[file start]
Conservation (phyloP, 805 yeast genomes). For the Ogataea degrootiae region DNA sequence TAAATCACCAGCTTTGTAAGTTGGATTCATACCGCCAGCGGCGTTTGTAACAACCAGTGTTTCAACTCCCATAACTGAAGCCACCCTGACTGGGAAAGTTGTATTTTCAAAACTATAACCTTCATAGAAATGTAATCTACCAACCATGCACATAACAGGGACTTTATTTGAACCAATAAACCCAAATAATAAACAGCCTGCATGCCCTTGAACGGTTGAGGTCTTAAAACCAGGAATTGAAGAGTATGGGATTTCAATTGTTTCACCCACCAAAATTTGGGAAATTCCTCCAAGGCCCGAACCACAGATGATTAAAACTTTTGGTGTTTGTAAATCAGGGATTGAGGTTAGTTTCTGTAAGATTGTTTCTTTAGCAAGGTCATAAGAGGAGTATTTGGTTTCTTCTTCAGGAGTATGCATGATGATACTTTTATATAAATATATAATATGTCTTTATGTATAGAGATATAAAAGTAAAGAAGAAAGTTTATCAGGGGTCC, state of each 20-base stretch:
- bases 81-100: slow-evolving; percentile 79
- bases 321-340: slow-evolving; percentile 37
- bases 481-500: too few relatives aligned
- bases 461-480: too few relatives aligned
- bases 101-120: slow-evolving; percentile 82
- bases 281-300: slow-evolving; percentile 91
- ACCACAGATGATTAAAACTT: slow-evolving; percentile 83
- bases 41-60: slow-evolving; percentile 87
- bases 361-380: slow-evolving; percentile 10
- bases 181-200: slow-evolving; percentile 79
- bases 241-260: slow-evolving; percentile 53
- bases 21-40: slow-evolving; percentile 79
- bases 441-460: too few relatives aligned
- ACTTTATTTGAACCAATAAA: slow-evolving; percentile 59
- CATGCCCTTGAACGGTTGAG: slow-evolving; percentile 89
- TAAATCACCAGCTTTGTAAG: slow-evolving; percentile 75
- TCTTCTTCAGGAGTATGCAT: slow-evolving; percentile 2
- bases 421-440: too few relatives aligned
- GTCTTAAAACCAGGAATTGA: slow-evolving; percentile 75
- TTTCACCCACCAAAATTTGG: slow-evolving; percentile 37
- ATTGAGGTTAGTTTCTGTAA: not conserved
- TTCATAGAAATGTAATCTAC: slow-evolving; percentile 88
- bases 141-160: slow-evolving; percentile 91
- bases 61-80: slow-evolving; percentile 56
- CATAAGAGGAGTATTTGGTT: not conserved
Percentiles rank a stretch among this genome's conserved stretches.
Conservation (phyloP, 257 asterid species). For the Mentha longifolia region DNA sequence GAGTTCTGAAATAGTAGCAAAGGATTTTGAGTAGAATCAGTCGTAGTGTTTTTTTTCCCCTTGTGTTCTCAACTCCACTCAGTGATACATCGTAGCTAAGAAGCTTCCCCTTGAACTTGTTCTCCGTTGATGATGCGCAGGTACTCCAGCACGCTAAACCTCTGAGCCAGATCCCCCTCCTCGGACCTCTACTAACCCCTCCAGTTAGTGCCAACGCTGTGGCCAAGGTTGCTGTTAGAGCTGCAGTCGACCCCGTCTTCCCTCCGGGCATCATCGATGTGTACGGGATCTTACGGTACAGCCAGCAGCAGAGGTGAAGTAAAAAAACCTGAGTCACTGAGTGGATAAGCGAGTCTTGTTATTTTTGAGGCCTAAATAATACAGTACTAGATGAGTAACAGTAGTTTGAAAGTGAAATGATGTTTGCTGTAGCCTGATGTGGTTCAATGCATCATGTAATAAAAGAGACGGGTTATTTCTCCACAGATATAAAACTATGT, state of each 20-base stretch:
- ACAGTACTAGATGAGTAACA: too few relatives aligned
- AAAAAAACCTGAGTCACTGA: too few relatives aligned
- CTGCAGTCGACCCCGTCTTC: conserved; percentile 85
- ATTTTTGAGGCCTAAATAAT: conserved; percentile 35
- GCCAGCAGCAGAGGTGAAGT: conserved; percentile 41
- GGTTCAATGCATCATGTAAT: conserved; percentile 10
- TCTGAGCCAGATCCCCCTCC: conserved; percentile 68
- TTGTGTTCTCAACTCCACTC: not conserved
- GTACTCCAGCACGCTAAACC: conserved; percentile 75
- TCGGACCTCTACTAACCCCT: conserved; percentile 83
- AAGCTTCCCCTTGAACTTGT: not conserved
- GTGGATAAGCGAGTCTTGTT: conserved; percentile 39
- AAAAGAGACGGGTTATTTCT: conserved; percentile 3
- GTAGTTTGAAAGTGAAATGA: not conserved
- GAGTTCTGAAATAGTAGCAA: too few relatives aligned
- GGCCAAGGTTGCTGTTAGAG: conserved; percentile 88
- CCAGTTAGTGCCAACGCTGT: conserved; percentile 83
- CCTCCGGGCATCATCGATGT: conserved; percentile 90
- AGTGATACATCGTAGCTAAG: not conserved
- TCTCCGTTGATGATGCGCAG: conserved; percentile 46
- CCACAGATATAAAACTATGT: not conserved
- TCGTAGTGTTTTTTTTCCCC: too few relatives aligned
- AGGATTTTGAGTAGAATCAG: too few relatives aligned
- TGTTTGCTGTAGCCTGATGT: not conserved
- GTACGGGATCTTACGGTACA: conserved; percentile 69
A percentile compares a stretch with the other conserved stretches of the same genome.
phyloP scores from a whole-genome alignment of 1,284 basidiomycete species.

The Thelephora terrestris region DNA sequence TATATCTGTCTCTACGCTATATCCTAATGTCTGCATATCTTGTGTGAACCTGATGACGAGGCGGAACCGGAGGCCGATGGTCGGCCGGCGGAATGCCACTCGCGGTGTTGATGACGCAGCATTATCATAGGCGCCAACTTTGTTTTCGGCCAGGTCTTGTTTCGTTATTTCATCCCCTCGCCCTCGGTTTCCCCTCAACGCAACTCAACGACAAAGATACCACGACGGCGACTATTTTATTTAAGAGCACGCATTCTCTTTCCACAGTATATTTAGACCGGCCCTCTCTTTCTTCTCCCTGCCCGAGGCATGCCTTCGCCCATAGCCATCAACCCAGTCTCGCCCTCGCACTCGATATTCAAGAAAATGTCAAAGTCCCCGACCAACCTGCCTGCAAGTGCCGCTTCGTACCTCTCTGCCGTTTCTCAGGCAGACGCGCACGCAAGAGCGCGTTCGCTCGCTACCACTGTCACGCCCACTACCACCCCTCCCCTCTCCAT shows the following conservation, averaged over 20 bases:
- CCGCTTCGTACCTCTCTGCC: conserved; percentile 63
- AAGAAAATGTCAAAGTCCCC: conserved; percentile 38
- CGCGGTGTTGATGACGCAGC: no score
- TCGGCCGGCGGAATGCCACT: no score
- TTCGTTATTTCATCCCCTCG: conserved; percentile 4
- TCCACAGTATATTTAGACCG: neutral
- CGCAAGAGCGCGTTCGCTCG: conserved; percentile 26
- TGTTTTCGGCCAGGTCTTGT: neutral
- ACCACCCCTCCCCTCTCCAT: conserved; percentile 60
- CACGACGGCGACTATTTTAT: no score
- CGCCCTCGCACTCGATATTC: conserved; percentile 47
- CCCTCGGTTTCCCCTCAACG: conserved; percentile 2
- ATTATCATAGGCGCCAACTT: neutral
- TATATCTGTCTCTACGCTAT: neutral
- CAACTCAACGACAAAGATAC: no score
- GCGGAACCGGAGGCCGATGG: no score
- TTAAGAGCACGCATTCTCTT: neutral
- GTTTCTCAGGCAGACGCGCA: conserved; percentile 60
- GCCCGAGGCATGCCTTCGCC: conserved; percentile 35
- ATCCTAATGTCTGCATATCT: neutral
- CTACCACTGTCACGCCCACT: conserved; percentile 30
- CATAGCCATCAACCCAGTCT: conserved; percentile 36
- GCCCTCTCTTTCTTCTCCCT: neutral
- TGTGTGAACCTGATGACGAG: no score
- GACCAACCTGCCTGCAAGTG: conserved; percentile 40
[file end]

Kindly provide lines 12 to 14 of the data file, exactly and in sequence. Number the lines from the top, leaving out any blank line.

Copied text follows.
- bases 241-260: slow-evolving; percentile 53
- bases 21-40: slow-evolving; percentile 79
- bases 441-460: too few relatives aligned